I will say it for the third time in the House, although I should say to the hon. Gentleman that I can only explain it to him; I cannot understand it for him. At the point where any compulsory redundancies are made—that will be some time later in the year, as I have made clear in the timetable already set out by the armed forces—no one serving in Afghanistan in receipt of the operational allowance, no one preparing to go there, nobody on post-deployment leave and nobody who is recovering will be made compulsorily redundant.

The squadrons that were removed from service were not covered by the SDSR announcement; what happened was the result of the previous Government’s decision in the 2009 planning round, which is now being implemented.

We must not forget that 11,000 of our bravest men and women have lost their jobs because of the Secretary of State’s decision. Many of them, and their families, watching or listening will find his tone rather distasteful and smug at this time. We must remember that they are men and women who risk their lives every day in defence of this great country. They deserve a lot more respect than they are being shown in the Secretary of State’s answers.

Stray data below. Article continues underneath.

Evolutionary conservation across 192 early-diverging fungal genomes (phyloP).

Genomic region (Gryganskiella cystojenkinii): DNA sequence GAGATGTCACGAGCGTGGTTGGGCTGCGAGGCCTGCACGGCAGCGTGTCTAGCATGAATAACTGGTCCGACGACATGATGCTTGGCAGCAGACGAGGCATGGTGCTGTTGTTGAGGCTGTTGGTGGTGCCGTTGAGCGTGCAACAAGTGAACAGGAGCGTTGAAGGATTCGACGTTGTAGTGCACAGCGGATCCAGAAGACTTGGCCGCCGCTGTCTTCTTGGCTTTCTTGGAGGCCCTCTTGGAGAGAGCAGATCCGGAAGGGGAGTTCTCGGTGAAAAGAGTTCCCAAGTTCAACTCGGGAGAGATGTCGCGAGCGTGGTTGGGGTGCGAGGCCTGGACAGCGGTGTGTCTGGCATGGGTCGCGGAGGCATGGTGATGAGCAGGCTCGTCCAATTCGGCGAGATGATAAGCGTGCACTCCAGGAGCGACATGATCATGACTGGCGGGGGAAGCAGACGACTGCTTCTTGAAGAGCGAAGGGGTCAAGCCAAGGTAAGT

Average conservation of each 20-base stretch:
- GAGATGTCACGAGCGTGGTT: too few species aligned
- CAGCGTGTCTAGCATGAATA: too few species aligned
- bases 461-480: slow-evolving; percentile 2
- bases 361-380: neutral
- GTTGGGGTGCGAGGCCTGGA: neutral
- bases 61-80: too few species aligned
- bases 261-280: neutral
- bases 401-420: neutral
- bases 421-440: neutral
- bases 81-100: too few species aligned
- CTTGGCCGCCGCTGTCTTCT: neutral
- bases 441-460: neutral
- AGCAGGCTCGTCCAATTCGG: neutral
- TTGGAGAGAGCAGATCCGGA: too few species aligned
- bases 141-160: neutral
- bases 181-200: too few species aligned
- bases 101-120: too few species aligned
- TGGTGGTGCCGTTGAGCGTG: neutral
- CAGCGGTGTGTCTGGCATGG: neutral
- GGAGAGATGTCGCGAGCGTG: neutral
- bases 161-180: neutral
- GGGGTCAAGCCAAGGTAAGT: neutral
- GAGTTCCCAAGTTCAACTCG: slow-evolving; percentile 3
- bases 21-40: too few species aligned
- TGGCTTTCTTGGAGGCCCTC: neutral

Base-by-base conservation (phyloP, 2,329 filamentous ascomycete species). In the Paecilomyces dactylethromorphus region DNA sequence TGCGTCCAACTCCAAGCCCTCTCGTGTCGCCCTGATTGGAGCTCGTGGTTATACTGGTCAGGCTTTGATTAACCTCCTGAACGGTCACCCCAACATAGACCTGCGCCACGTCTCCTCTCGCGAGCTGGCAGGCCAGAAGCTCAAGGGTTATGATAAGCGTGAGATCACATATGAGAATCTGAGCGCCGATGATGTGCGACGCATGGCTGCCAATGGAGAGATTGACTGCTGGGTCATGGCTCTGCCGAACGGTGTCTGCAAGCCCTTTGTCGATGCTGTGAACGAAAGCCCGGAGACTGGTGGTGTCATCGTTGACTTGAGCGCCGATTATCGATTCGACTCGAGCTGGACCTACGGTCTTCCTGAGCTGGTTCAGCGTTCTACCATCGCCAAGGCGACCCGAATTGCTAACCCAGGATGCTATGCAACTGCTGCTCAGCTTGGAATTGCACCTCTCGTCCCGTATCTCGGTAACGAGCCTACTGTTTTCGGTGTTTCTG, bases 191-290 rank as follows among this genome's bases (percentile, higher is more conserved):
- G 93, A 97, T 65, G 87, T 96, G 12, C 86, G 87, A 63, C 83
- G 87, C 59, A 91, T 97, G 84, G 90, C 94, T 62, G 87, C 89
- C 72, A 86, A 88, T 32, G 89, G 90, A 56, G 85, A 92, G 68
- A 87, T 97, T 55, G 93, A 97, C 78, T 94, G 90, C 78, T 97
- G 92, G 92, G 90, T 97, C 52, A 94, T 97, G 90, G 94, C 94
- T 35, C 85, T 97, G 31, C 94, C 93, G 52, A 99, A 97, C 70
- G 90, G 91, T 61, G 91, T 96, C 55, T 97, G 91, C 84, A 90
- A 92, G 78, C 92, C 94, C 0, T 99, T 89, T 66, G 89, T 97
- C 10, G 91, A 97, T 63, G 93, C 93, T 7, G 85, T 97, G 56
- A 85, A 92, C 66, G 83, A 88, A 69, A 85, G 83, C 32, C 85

Clearly we are going to disagree on our approach, because what the hon. Gentleman calls smug, I would call angry. We are very angry indeed that we were left with a £38 billion hole in the Ministry of Defence and a massive national deficit, the interest payments on which are bigger than our defence budget. We are angry, but we are absolutely determined to get the situation under control, and then we will urge the British people never again to elect such an economically incompetent Government as the previous one.